Never let it be said that you can’t access or afford a course that might help you realize your potential to become a better writer. There are lots available.

And if you’ve ever considered writing a nonfiction book, you’ll need to write a book proposal. You might try this course…(you didn’t think I’d forget to plug my own course, did you??)

Of course, for my blog readers, I’ve created a special price that expires on June 17. Use the coupon code MAY2022BLOGREADER at this URL:

https://www.udemy.com/course/writingabookproposal/?

Coupon Code=MAY2022BLOGREADER

Some Resources:

Free Online Writing Courses. https://www.tckpublishing.com/free-online-writing-courses/

16 Best Online Courses for Writers in 2022 [Free & Paid] https://kindlepreneur.com/best-online-writing-courses/

A History of Correspondence Course Programs https://courses.dcs.wisc.edu/wp/ilinstructors/2019/07/25/a-history-of-correspondence-course-programs/#:~:text=The%20first%20known%20reference%20to,shorthand%20through%20weekly%20mailed%20lessons

Photo credit: https://www.writersdigest.com/there-are-no-rules/throwbackthursday-old-school-ads-writers-digest

Posted in Writing craft

Improving the Building Blocks of Great Writing: Tips for Writing Better Paragraphs

Paragraphs are the building blocks of prose―no matter what your genre. They carry your ideas to your readers, bring characters and places to life, flesh out your scenes, and move your story along. Better paragraphs mean better writing. It’s as simple as that. Before we begin, though, it’s essential to understand what a paragraph is.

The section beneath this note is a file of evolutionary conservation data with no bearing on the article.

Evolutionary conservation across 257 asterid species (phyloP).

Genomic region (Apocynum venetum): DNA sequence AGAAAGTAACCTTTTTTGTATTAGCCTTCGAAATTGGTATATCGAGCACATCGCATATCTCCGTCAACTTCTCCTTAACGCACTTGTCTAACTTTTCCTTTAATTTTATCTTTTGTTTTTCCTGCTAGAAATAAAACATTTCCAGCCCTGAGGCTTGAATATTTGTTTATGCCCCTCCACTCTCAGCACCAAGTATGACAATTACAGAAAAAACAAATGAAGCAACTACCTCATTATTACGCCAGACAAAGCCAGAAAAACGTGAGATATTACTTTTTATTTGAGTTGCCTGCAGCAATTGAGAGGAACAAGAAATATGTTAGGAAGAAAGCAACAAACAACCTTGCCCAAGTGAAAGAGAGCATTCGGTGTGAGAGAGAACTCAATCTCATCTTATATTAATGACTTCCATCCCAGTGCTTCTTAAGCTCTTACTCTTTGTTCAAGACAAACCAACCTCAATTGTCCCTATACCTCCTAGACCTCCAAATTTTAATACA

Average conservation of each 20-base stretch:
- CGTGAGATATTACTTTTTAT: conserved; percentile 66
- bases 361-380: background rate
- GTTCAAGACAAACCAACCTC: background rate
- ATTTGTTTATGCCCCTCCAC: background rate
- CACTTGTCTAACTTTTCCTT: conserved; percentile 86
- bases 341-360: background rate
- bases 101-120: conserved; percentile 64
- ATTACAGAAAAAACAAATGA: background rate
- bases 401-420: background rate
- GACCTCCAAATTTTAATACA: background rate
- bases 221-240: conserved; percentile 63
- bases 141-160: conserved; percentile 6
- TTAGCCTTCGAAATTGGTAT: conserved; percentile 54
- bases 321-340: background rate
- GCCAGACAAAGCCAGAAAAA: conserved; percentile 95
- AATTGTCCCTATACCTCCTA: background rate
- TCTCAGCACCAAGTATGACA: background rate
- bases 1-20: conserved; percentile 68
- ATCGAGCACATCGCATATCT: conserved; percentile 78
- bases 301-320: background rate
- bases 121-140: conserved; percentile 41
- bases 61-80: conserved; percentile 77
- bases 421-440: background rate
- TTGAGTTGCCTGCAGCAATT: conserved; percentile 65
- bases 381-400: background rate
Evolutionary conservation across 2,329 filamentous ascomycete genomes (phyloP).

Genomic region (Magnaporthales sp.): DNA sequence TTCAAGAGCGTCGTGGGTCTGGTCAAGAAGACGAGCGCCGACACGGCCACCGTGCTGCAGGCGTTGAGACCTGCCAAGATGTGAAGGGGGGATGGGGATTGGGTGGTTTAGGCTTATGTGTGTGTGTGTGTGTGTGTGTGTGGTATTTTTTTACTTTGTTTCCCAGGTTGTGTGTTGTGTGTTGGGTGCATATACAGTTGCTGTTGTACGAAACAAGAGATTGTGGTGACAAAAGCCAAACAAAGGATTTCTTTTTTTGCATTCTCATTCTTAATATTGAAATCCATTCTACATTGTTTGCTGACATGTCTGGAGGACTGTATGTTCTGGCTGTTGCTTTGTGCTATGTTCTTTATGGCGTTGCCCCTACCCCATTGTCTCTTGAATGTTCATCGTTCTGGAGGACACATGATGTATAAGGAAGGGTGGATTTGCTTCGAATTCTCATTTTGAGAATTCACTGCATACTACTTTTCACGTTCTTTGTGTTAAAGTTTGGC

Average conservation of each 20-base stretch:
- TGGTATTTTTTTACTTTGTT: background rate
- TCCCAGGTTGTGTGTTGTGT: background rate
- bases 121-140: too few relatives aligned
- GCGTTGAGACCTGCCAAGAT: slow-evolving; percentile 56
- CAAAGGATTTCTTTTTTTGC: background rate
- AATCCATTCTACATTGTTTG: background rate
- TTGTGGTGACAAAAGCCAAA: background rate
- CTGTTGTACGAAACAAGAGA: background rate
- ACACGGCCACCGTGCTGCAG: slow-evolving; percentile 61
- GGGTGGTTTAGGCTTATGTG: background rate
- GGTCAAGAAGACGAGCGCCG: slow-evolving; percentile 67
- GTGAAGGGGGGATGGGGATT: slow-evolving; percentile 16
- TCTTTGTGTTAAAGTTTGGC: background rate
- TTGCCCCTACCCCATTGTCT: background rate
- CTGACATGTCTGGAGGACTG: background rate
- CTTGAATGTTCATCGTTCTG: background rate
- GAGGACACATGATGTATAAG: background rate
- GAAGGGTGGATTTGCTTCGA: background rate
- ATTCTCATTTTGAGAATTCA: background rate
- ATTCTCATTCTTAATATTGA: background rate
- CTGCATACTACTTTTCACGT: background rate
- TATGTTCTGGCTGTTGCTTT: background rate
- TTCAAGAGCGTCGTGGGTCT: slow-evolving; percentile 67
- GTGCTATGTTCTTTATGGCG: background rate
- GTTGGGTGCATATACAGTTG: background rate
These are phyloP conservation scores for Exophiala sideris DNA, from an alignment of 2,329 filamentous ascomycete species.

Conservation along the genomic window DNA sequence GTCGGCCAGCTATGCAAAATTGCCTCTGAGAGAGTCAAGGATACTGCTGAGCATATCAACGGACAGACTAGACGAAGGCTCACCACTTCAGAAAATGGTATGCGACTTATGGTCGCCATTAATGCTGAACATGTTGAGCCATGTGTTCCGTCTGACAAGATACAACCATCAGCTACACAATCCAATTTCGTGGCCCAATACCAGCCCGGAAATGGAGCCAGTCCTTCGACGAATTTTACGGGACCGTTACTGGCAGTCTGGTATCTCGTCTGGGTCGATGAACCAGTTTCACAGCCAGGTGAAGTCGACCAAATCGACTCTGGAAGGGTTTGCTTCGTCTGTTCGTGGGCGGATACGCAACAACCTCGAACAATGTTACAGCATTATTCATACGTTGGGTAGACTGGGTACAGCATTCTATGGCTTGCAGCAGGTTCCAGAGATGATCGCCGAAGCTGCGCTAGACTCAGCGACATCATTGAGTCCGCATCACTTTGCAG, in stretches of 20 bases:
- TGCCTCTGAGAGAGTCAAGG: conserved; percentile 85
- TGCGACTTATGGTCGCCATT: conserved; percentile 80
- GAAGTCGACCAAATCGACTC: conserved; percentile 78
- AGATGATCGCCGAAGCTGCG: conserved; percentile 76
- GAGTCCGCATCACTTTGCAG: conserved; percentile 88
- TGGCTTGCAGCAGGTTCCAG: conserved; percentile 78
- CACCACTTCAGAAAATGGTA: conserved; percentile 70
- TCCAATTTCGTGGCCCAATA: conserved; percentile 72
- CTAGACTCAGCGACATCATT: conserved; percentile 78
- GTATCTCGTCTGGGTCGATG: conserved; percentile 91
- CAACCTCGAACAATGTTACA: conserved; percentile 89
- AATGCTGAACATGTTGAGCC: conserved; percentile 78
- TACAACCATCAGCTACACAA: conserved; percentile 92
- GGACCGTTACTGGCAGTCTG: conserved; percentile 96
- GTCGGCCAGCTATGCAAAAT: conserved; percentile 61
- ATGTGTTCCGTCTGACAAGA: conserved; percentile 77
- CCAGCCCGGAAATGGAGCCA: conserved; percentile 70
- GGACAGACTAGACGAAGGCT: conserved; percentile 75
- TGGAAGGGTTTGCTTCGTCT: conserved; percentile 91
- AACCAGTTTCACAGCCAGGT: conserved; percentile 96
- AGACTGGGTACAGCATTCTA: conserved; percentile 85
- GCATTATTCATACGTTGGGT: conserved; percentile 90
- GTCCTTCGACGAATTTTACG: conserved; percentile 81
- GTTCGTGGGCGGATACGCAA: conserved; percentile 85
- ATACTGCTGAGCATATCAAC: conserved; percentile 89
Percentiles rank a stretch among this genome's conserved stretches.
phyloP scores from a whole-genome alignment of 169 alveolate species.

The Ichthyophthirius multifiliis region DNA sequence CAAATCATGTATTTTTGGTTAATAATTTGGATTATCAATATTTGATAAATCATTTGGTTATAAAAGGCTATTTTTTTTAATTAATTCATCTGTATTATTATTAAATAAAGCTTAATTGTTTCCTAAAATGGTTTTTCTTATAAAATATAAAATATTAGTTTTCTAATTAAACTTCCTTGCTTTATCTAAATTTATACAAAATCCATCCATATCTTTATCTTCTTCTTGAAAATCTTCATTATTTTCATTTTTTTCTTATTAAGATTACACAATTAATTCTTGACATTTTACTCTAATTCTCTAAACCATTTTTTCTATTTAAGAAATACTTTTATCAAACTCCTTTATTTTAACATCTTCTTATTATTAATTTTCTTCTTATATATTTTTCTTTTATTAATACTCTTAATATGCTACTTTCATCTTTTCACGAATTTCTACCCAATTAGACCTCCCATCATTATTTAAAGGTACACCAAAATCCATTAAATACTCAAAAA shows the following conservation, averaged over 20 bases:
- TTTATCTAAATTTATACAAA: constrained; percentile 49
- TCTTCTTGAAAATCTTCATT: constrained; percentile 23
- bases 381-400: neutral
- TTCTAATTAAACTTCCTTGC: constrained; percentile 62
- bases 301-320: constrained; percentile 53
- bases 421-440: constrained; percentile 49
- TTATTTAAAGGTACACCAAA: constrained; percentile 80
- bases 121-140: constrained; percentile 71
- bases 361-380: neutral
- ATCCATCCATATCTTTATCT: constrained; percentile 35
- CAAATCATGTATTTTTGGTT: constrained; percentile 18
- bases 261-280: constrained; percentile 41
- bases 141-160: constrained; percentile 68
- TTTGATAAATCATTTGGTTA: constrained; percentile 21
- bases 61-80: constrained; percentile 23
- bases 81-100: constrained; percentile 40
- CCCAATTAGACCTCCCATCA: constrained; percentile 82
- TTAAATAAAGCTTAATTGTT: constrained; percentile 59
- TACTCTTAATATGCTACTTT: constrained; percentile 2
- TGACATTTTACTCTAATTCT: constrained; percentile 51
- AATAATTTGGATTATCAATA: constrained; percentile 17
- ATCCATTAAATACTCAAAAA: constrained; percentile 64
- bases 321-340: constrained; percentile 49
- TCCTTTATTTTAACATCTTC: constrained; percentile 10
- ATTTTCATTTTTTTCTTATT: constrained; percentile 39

Most of us know a paragraph when we see one, but could you define it for someone whose first language isn’t English? Yes, paragraphs appear in other languages (thank goodness, or I wouldn’t be able to read French!), but providing someone with a definition can be a challenge.

According to the Purdue Online Writing Lab (if you don’t use this one as a resource, you should begin immediately)…

“…a paragraph is a collection of related sentences dealing with a single topic…”[1]

…and it’s this notion of a single topic that is at the heart of writing stellar paragraphs. If you know how to craft a powerful paragraph, you’ll find your writing flows better, and your eventual editing will be easier.

Here are some suggestions for creating those well-crafted paragraphs.

Begin each paragraph with a strong topic sentence.

First, your topic sentence is the most critical one in each paragraph. It’s so important because it needs to indicate the subject (focus) of the paragraph that follows. Another way of thinking about it is that it is the overview of the paragraph. A reader reading the first sentence of one of your paragraphs should know what topic you’re about to pursue.

Examine a sample of your writing. Review a few paragraphs. Does each of them begin with a strong sentence that introduces a topic? This is where great paragraphs begin.

Unity is the hallmark of a great paragraph.